Quazi Mohammad Rezwanul Ahsan Nafis, 21, allegedly wanted to kill scores of people, wreak havoc on the US economy and stop the presidential election when he parked on Liberty Street around 8 a.m. and repeatedly dialed into the cellphone detonator from a nearby hotel room.
Bangladeshi on a mission to “destroy America” tried to blow up the Federal Reserve Bank in lower Manhattan Wednesday with what he thought was a 1,000-pound van bomb, according to a criminal complaint.
Nafis, 21, told an undercover agent during a recorded August meeting in Central Park, “I don’t want something that’s like small. I just want something big,” “Something very big. Very very very very big, that will shake the whole country . . . that will make us one step closer to run the whole world. I want to do something that brothers coming after us can be inspired by us.”
Nafis first arrived in the US in January on a student visa, though his sole purpose was to carry out a terror attack, the complaint says.
He attended one semester at Southeast Missouri State University before leaving in May for New York to take ESL classes, sources said.
He was studying cyber-security, a school official said.
While recruiting more terrorists to carry out an attack, he unwittingly enlisted the help of the undercover FBI agent. During a series of recorded meetings, phone calls and Facebook chats, Nafis hashed out his plan and said he had overseas terrorist pals who could help plan an attack.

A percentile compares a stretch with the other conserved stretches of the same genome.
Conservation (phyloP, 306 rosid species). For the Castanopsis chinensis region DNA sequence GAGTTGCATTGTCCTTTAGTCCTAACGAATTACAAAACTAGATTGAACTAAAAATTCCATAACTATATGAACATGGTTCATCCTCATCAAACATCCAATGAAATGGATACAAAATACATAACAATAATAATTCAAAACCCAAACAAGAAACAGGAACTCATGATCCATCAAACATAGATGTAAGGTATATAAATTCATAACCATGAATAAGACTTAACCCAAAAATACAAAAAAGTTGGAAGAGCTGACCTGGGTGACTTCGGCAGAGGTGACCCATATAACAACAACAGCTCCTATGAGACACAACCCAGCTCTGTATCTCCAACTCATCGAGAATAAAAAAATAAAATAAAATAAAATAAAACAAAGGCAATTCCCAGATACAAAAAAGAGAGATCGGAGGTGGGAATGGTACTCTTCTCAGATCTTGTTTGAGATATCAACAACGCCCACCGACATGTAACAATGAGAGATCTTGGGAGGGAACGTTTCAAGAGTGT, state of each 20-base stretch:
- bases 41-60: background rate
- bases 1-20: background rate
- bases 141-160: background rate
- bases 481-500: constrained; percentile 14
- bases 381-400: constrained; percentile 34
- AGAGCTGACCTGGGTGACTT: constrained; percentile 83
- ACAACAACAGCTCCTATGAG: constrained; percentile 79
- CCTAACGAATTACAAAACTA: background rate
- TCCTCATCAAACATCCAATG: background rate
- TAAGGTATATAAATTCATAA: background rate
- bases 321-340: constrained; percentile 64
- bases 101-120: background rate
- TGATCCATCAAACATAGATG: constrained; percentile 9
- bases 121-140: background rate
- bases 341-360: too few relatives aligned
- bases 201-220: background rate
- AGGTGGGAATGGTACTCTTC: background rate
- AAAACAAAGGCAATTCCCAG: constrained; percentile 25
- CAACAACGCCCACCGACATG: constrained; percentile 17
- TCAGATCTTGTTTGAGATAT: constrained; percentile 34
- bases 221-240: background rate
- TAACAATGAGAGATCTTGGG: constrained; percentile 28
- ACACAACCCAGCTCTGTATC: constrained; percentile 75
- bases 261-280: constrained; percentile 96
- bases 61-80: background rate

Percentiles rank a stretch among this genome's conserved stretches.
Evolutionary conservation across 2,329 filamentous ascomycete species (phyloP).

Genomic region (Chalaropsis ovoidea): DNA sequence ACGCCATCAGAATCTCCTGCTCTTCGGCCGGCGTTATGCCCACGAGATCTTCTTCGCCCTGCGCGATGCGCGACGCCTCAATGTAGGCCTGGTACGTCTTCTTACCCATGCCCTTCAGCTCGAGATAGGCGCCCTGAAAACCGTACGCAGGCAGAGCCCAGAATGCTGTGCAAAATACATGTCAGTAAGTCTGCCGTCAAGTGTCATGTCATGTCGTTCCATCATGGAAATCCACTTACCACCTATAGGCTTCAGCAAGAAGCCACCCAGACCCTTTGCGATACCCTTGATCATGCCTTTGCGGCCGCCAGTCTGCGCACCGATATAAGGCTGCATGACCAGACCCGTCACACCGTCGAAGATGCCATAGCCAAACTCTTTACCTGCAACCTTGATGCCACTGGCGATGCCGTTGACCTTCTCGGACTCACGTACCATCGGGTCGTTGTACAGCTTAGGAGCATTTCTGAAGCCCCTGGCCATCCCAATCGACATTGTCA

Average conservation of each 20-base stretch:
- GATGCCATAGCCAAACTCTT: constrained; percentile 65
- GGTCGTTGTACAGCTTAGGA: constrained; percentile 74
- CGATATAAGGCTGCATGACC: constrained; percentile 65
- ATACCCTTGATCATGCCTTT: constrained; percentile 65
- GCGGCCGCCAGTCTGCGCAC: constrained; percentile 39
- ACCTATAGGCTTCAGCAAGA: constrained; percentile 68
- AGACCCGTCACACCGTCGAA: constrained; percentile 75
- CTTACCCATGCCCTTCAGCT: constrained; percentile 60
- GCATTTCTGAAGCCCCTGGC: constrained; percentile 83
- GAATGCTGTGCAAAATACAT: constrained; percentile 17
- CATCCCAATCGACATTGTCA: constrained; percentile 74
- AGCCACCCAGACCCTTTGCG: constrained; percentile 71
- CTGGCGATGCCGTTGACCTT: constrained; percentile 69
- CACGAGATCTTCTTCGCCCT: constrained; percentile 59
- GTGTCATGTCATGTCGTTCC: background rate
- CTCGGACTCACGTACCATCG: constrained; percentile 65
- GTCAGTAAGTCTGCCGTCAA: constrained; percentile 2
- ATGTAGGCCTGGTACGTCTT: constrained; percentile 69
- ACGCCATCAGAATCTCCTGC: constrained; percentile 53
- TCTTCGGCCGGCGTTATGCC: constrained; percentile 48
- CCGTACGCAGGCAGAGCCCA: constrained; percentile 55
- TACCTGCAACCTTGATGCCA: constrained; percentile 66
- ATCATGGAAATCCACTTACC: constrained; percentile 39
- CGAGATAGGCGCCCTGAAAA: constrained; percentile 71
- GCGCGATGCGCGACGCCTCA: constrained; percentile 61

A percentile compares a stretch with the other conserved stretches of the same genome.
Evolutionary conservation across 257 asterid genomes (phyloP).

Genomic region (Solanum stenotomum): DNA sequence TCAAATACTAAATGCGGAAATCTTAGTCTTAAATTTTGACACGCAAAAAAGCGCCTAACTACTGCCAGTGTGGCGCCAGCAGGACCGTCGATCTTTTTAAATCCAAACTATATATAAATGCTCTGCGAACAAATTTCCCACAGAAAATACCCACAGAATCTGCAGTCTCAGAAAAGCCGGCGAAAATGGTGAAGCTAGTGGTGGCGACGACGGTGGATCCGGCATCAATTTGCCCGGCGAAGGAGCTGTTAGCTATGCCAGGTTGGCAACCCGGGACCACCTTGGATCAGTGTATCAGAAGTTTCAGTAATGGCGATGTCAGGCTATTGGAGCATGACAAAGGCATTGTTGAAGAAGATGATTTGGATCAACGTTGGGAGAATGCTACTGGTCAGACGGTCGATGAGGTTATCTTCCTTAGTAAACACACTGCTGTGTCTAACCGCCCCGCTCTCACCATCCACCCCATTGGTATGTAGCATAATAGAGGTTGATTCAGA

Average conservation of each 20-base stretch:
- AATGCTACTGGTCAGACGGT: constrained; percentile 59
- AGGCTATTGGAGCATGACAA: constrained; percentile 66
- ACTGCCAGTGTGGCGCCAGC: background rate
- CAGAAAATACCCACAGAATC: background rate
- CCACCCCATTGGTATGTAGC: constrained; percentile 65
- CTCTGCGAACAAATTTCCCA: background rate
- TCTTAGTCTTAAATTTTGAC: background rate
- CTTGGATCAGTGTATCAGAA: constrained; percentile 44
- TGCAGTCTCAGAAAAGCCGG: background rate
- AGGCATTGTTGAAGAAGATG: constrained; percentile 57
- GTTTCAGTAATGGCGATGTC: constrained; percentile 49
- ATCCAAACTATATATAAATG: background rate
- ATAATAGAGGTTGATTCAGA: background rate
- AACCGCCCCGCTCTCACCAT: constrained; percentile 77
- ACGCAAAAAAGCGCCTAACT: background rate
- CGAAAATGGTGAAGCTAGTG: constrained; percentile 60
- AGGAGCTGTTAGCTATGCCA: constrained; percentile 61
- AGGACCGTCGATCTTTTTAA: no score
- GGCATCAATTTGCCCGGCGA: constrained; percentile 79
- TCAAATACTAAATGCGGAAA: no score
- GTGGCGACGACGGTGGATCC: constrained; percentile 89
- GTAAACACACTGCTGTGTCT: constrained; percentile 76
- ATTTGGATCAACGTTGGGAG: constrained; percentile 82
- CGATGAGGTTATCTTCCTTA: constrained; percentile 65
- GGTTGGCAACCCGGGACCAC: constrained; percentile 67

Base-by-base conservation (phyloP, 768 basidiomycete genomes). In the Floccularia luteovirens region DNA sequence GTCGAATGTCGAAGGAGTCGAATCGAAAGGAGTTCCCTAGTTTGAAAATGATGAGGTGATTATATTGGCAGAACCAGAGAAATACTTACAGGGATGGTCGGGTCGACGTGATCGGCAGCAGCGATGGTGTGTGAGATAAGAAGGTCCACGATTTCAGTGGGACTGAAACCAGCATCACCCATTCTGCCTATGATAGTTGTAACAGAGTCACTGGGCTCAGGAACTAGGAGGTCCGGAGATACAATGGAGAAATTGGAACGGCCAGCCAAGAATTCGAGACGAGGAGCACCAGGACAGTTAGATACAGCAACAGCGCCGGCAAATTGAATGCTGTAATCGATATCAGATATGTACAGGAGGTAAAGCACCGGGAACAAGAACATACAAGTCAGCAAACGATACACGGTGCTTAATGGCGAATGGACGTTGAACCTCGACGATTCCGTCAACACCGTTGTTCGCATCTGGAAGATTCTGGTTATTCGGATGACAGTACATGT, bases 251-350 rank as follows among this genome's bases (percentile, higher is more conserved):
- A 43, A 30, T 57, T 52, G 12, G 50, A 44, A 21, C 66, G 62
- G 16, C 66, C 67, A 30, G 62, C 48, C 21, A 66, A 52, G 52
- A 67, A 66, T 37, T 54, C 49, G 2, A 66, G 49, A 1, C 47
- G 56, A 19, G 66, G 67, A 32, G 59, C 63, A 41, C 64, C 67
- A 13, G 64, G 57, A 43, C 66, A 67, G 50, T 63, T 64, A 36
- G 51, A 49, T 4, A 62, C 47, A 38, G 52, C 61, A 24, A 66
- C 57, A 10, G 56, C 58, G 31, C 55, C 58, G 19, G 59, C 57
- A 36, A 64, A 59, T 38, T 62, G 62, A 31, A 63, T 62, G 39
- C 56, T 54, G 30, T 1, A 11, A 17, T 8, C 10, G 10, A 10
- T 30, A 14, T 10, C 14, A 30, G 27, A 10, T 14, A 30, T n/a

Nafis first said that considered attacking a US official — which sources said was President Obama — and later named the New York Stock Exchange and a Baltimore military base among possible targets before settling on the Federal Reserve Bank of New York, according to court documents.
The al Qaeda-obsessed terrorist — who was living with relatives in Queens — also recorded a video addressed to Americans right before he tried to detonate the bomb.
“We will not stop until we attain victory or martyrdom,” he said in the video, in which he covered his face, wore sunglasses and disguised his voice.
Had the bomb been real, the outcome would have been catastrophic.
It “could have done significant damage to the building, possibly taking it down,” said a law-enforcement source.
“It could have killed hundreds of people who were walking by it — and it would have travelled for blocks, taking out windows. Who knows how many people could have been injured from that.”